The development comes as another group of researchers from the Graz University of Technology in Austria and the University of Rennes in France demonstrated a new graphics processing unit (GPU) attack affecting popular browsers and graphics cards that leverages specially crafted JavaScript code in a website to infer sensitive information such as passwords.

The technique, which requires no user interaction, has been described as the first GPU cache side-channel attack from within the browser.

“Since GPU computing can also offer advantages for computations within websites, browser vendors decided to expose the GPU to JavaScript through APIs like WebGL and the upcoming WebGPU standard,” the researchers said.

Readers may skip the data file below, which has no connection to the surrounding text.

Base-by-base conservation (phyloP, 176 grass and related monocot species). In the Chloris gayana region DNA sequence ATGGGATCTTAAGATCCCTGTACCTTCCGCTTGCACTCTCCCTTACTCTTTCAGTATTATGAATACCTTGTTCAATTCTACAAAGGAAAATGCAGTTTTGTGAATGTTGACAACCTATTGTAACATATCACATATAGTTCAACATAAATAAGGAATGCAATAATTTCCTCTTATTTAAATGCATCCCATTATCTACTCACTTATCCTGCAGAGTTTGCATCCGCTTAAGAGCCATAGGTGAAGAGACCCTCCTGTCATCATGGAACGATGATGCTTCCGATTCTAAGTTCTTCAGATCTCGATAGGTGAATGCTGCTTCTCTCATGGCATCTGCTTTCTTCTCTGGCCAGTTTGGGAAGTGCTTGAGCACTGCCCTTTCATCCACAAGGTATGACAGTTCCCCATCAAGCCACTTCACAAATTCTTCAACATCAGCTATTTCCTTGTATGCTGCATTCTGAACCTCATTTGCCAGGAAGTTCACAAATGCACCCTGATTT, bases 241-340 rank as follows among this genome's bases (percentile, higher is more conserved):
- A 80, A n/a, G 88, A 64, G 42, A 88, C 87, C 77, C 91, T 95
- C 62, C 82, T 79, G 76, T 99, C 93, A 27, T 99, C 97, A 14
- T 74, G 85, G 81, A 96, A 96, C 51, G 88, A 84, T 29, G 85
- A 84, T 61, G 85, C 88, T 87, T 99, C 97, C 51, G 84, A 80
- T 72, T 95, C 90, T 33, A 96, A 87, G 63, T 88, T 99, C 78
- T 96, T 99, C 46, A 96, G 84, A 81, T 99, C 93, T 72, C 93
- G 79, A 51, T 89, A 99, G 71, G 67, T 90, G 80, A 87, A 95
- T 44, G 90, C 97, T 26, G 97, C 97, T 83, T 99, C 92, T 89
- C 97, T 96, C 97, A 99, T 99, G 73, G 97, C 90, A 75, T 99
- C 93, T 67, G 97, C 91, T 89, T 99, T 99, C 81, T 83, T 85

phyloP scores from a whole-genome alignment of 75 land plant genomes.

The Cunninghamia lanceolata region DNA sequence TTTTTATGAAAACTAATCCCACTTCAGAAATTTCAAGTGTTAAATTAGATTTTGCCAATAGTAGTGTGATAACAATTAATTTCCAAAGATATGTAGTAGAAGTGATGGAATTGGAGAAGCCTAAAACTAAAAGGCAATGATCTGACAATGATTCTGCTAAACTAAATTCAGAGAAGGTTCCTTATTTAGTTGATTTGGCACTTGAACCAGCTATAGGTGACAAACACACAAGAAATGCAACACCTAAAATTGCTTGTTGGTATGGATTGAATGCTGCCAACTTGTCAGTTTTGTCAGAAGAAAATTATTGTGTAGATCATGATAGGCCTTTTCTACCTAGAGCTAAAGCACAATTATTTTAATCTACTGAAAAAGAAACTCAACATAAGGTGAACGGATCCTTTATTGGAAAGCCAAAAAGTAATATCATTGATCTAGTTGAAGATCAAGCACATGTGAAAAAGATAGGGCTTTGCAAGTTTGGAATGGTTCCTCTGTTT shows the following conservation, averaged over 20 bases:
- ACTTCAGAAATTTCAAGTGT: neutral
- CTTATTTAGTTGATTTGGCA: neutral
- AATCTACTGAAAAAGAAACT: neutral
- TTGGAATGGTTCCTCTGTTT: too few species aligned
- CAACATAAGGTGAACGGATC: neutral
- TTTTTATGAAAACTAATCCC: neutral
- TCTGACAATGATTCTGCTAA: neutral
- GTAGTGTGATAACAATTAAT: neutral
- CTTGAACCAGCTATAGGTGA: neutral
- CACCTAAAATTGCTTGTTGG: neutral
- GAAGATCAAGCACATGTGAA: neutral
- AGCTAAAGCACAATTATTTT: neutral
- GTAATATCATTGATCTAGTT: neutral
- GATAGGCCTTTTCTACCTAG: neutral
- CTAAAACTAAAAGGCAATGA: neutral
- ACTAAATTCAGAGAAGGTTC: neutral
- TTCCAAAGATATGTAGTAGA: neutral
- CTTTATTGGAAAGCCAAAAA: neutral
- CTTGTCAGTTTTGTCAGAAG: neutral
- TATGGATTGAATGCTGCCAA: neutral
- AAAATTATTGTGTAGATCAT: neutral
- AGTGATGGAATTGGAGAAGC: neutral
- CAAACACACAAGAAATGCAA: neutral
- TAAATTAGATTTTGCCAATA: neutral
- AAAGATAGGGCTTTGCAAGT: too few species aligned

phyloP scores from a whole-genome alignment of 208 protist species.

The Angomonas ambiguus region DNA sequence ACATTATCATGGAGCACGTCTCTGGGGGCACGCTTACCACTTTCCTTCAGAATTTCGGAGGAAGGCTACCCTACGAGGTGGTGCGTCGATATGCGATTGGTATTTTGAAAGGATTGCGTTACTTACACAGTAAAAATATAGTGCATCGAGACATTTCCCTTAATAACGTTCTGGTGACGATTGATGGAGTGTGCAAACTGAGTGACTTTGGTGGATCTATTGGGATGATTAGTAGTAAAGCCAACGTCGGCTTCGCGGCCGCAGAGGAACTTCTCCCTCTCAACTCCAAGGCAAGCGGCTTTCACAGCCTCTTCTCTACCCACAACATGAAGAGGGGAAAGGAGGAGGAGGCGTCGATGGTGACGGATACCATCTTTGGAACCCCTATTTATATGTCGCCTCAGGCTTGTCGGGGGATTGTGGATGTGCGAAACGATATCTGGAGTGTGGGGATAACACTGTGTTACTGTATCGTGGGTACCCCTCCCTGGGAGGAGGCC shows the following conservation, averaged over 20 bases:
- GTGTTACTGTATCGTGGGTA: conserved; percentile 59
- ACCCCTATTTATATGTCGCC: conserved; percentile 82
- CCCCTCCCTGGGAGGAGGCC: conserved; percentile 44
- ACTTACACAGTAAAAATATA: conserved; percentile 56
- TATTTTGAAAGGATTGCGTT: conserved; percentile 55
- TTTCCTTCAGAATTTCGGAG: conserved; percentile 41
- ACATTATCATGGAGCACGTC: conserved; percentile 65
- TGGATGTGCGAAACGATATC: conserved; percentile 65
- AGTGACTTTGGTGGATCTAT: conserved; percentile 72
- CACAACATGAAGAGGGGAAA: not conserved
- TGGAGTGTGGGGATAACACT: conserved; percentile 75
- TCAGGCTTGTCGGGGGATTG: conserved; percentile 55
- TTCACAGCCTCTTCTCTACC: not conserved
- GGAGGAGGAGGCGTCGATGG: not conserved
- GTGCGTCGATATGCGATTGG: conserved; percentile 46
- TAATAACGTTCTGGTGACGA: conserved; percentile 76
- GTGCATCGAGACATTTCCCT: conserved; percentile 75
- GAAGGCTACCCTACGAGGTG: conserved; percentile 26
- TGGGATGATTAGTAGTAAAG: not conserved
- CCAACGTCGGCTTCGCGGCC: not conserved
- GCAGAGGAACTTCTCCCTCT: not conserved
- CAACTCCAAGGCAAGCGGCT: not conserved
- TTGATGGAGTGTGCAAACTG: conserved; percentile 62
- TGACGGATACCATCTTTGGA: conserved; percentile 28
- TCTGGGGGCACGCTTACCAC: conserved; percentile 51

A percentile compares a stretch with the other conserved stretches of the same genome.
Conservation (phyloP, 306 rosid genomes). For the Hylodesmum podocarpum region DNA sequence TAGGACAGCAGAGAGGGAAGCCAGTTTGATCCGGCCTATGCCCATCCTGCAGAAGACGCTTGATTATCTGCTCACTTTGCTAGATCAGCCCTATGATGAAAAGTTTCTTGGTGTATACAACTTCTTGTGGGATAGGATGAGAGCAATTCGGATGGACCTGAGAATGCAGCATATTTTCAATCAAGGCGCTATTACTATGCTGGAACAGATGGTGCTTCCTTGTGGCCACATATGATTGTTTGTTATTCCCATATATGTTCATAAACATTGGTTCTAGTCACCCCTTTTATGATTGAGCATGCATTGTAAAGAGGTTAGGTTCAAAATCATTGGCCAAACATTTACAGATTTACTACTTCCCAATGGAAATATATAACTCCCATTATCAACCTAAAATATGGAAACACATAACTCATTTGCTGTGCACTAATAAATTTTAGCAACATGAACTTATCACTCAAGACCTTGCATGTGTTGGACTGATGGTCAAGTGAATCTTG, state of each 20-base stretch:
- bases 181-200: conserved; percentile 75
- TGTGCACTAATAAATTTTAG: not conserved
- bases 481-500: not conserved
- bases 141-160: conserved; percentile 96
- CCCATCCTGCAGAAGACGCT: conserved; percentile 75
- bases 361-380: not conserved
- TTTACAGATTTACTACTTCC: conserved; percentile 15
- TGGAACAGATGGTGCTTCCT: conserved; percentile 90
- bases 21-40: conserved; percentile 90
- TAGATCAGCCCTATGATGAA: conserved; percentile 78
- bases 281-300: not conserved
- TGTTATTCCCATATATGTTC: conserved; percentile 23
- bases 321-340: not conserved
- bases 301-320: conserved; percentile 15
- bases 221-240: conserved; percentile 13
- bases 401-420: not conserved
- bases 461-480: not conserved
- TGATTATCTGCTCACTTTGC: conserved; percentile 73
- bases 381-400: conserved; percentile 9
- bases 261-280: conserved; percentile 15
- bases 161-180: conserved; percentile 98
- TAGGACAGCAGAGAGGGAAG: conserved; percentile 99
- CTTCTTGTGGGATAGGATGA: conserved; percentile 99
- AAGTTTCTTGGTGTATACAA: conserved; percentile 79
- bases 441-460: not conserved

“Despite the inherent restrictions of the JavaScript and WebGPU environment, we construct new attack primitives enabling cache side-channel attacks with an effectiveness comparable to traditional CPU-based attacks.”

A threat actor could weaponize it by employing a drive-by attack, allowing for the extraction of AES keys or mining cryptocurrencies as users browse the internet. It impacts all operating systems and browsers implementing the WebGPU standard, as well as a broad range of GPU devices.

As countermeasures, the researchers propose treating access to the host system’s graphics card via the browser as a sensitive resource, requiring websites to seek the user’s permission (like in the case of a camera or microphone) before use.

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